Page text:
Crop Diseases That Threaten Global Food Security (and Your Breakfast)


Tuesday, July 31, 2018, 7:00pm to 8:15pm


Geological Lecture Hall, 24 Oxford St

plate that looks like Earth

Jacques Avelino, Plant Pathologist, French Agricultural Research Centre for International Development (CIRAD) 

Meghan Dewdney, Associate Professor, Department of Plant Pathology, Citrus Research and Education Center, University of Florida

Gary Foster, Professor of Molecular Plant Pathology, University of Bristol

Randy C. Ploetz, Professor of Plant Pathology, Tropical Research and Education Center, Institute of Food and Agricultural Sciences, University of Florida

Angela Records, International Agricultural Research Advisor, United States Agency for International Development

Moderated by Jean Beagle Ristaino, William Neal Reynolds Professor of Plant Pathology and Director of Emerging Plant Disease and Global Food Security, North Carolina State University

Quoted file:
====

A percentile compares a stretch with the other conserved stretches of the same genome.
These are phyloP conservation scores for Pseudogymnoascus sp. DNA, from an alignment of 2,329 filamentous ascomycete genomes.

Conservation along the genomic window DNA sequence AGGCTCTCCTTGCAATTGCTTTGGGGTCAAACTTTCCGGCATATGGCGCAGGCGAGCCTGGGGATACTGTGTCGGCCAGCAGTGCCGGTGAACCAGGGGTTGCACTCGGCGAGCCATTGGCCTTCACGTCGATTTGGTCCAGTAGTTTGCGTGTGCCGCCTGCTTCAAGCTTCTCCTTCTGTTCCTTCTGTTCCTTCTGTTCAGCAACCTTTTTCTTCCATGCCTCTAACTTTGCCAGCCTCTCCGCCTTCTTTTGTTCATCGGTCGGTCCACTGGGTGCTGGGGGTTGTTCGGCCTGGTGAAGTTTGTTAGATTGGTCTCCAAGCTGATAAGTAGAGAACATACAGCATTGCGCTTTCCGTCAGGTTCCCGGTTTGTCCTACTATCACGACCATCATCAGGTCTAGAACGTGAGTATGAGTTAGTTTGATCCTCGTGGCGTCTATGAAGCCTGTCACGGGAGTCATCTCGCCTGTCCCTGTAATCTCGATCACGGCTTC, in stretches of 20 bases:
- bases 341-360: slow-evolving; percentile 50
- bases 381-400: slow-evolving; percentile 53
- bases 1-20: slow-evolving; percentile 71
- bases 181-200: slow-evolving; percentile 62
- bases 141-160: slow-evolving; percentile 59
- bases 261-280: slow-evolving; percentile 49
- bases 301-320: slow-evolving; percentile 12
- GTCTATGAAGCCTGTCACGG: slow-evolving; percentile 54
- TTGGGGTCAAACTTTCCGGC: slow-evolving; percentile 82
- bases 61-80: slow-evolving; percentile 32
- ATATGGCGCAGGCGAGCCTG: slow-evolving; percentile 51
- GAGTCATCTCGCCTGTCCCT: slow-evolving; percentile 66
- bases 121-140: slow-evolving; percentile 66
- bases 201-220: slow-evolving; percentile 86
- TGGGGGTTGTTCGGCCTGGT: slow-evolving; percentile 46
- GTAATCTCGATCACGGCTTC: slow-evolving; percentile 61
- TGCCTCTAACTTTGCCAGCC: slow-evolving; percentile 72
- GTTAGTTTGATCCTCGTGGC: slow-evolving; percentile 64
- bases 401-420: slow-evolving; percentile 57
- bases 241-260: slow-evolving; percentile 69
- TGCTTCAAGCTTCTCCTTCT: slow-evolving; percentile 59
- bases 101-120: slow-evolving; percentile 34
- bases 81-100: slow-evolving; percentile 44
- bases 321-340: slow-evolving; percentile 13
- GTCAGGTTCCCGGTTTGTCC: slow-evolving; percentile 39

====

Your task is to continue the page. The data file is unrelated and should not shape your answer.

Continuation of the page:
Coffee, oranges, bananas, and potatoes are among the most widely-consumed breakfast foods in the United States. What if these morning staples were to become scarce or unavailable? In this panel discussion, specialists in plant pathology and agriculture will discuss the emerging diseases that pose serious threats to these and other crops, and to the livelihoods of hundreds of thousands of people involved in their cultivation. The panelists will highlight approaches to understanding the evolution of plant pathogens, tracking how they spread around the globe, and developing strategies to combat plant diseases that are threatening global food production.

Panel Discussion. Free and open to the public. 
Free event parking at 52 Oxford Street Garage.

Presented in collaboration with the American Phytopathological Society (Teaching Committee and Office of Professionalism and Outreach) and the International Society for Plant Pathology Task Force on Global Food Security, as part of the 2018 International Congress of Plant Pathology.

See also: Public Lectures